New storm triggers flash flood warning for western LA County

Rong-Gong Lin II and Priscella Vega, Los Angeles Times on

Published in Weather News

LOS ANGELES — Rain rolled into Los Angeles County on Monday and was expected to continue through Wednesday, with the latest storm system bringing heavier precipitation and a threat of flash flooding to western Los Angeles County and swaths of Ventura County.

A flash flood warning was in effect Monday for a large portion of western L.A. County, including the Santa Monica Mountains, extending eastward to the Hollywood Hills and Griffith Park. Other areas affected by the flash flood warning included surrounding areas in Malibu and the San Fernando Valley.

Around 11 a.m. Pacific time, radar indicated light and moderate showers over that area, and “heavier showers will overspread the warned area through the day. Law enforcement has already reported landslides occurring across the warned area,” the weather service said.

At about 9:30 a.m., there were reports of a mudslide blocking the westbound lanes of Pacific Coast Highway near Santa Monica; another mudslide covering one lane of U.S. 101 near La Conchita in Ventura County; and large boulders blocking both lanes at the intersection of Malibu Canyon and Piuma roads north of Malibu.

Officials reported flooding on the Refugio Road off-ramp near U.S. 101 in Santa Barbara County, close to Refugio State Beach, and “several vehicles were stuck in the flooded roadway,” the weather service said.

There were earlier reports of flash flooding and landslides in Ventura and Santa Barbara counties Monday morning, with between 3 to 7 inches of rain dropping. Santa Barbara Airport was closed Monday morning due to flooding.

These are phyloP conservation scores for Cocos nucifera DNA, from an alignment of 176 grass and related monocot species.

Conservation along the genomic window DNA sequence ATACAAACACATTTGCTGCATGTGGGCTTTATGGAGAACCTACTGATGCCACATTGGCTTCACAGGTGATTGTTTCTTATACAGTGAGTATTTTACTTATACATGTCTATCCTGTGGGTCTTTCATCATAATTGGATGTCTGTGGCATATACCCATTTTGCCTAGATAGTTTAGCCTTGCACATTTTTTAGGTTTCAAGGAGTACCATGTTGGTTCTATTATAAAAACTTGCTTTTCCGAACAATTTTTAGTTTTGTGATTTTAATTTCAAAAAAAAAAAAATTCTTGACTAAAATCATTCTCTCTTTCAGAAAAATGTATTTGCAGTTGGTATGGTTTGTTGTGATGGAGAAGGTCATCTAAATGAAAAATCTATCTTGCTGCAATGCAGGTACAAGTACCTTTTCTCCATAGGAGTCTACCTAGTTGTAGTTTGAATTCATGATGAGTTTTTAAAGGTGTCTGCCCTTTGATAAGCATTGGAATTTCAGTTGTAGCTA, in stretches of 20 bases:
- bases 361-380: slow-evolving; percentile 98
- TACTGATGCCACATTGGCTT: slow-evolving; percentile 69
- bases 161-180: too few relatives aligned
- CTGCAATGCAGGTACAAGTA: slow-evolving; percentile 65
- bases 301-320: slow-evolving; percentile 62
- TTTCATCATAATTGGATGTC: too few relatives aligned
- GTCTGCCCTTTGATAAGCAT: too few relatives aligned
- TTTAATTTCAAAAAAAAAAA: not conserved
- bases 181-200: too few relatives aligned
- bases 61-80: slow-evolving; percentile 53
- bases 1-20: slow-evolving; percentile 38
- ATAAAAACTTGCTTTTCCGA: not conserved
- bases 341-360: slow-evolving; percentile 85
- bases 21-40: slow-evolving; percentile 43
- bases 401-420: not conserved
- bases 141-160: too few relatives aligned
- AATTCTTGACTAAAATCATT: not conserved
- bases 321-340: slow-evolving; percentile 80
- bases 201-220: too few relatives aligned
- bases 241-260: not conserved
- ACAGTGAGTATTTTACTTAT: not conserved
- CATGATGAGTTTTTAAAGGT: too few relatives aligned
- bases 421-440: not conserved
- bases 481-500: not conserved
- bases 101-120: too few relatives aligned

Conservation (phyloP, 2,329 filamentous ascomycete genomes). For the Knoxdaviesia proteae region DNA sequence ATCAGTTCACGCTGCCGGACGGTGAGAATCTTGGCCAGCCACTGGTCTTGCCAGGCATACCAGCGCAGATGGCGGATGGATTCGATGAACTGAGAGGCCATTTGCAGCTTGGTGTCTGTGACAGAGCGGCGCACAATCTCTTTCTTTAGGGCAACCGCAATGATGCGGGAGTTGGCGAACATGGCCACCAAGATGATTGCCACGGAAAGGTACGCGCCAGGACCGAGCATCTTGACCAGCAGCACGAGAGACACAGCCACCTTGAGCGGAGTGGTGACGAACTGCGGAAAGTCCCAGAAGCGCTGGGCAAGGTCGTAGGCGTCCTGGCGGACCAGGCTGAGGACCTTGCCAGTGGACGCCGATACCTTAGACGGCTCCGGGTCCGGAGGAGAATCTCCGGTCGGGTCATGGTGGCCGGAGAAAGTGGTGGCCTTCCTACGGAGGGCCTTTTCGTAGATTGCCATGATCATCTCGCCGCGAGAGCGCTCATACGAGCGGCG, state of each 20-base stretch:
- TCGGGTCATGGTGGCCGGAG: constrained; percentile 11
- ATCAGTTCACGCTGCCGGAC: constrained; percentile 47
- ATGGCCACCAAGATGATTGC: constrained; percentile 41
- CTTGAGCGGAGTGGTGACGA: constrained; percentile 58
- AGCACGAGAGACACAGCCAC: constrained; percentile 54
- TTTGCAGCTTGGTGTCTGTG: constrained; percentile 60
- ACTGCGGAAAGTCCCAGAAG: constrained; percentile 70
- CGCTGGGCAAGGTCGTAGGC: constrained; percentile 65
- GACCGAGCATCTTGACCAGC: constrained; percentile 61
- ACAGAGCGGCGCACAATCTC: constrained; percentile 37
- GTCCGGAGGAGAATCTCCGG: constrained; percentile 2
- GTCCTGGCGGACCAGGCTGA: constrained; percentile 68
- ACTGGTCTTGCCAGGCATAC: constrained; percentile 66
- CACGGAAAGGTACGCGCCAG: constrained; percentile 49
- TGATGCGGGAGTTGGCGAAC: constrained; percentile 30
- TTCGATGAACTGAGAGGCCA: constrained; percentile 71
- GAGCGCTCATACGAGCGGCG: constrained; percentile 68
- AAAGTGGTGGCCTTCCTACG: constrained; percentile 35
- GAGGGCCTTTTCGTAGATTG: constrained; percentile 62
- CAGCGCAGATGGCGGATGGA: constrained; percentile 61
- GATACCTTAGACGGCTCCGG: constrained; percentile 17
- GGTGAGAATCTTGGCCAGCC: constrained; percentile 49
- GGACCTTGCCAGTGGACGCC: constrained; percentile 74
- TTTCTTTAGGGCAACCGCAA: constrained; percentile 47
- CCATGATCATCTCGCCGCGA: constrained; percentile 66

There were reports of two lanes of U.S. 101 in Ventura shut Monday morning due to flooding, the weather service said.

There were also reports of flooded roads in San Luis Obispo and Santa Barbara counties, including a large fallen tree and heavy mud that flowed on sections of Highway 192 in and near the foothill areas of Santa Barbara, Montecito and Carpinteria.

Heavy rainfall rates were reported in parts of Ventura County, of up to 0.75 inches per hour.

Compared with the historic storm that pummeled the region earlier this month, forecasters expect “much less rain” for Los Angeles County this time but warned that the most intense precipitation of the storm was expected during the day Monday and Tuesday night. Over the next three days, downtown could see up to 2.4 inches of rain; Santa Clarita, 2.19 inches; Long Beach, 1.8 inches; and Torrance, 1.97 inches.


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